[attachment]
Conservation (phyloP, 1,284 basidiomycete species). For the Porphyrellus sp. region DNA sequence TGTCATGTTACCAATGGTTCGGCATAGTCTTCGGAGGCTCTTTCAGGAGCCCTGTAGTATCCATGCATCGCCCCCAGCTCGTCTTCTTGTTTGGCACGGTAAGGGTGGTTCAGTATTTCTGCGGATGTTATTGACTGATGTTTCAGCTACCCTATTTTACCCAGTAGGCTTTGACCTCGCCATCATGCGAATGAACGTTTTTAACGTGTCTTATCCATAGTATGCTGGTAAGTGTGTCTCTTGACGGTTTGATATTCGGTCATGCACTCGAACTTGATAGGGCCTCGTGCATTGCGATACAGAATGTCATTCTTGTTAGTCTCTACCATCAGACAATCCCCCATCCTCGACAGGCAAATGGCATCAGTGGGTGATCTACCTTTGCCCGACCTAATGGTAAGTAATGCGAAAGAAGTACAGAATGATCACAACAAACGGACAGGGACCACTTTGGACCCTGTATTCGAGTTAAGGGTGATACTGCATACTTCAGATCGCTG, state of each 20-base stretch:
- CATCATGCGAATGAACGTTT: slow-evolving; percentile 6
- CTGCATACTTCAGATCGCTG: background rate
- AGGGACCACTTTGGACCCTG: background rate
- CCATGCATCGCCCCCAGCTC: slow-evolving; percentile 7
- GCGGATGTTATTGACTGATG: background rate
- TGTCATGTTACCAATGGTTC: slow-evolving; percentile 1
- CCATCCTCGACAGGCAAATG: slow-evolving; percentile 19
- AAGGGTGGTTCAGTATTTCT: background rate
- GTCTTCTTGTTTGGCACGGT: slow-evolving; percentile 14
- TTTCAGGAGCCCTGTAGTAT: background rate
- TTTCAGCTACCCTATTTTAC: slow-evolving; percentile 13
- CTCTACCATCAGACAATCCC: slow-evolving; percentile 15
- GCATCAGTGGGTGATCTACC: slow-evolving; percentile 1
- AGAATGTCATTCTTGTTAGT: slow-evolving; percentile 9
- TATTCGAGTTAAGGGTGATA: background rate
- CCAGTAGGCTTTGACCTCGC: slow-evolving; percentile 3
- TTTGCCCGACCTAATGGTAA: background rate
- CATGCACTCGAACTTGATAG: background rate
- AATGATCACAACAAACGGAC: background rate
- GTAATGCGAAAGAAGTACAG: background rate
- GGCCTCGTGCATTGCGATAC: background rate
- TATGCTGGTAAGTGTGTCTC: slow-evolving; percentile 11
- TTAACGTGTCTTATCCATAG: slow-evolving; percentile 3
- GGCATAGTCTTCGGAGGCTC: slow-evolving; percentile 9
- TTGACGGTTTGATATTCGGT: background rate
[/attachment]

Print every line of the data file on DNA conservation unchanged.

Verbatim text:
Conservation (phyloP, 1,284 basidiomycete species). For the Porphyrellus sp. region DNA sequence TGTCATGTTACCAATGGTTCGGCATAGTCTTCGGAGGCTCTTTCAGGAGCCCTGTAGTATCCATGCATCGCCCCCAGCTCGTCTTCTTGTTTGGCACGGTAAGGGTGGTTCAGTATTTCTGCGGATGTTATTGACTGATGTTTCAGCTACCCTATTTTACCCAGTAGGCTTTGACCTCGCCATCATGCGAATGAACGTTTTTAACGTGTCTTATCCATAGTATGCTGGTAAGTGTGTCTCTTGACGGTTTGATATTCGGTCATGCACTCGAACTTGATAGGGCCTCGTGCATTGCGATACAGAATGTCATTCTTGTTAGTCTCTACCATCAGACAATCCCCCATCCTCGACAGGCAAATGGCATCAGTGGGTGATCTACCTTTGCCCGACCTAATGGTAAGTAATGCGAAAGAAGTACAGAATGATCACAACAAACGGACAGGGACCACTTTGGACCCTGTATTCGAGTTAAGGGTGATACTGCATACTTCAGATCGCTG, state of each 20-base stretch:
- CATCATGCGAATGAACGTTT: slow-evolving; percentile 6
- CTGCATACTTCAGATCGCTG: background rate
- AGGGACCACTTTGGACCCTG: background rate
- CCATGCATCGCCCCCAGCTC: slow-evolving; percentile 7
- GCGGATGTTATTGACTGATG: background rate
- TGTCATGTTACCAATGGTTC: slow-evolving; percentile 1
- CCATCCTCGACAGGCAAATG: slow-evolving; percentile 19
- AAGGGTGGTTCAGTATTTCT: background rate
- GTCTTCTTGTTTGGCACGGT: slow-evolving; percentile 14
- TTTCAGGAGCCCTGTAGTAT: background rate
- TTTCAGCTACCCTATTTTAC: slow-evolving; percentile 13
- CTCTACCATCAGACAATCCC: slow-evolving; percentile 15
- GCATCAGTGGGTGATCTACC: slow-evolving; percentile 1
- AGAATGTCATTCTTGTTAGT: slow-evolving; percentile 9
- TATTCGAGTTAAGGGTGATA: background rate
- CCAGTAGGCTTTGACCTCGC: slow-evolving; percentile 3
- TTTGCCCGACCTAATGGTAA: background rate
- CATGCACTCGAACTTGATAG: background rate
- AATGATCACAACAAACGGAC: background rate
- GTAATGCGAAAGAAGTACAG: background rate
- GGCCTCGTGCATTGCGATAC: background rate
- TATGCTGGTAAGTGTGTCTC: slow-evolving; percentile 11
- TTAACGTGTCTTATCCATAG: slow-evolving; percentile 3
- GGCATAGTCTTCGGAGGCTC: slow-evolving; percentile 9
- TTGACGGTTTGATATTCGGT: background rate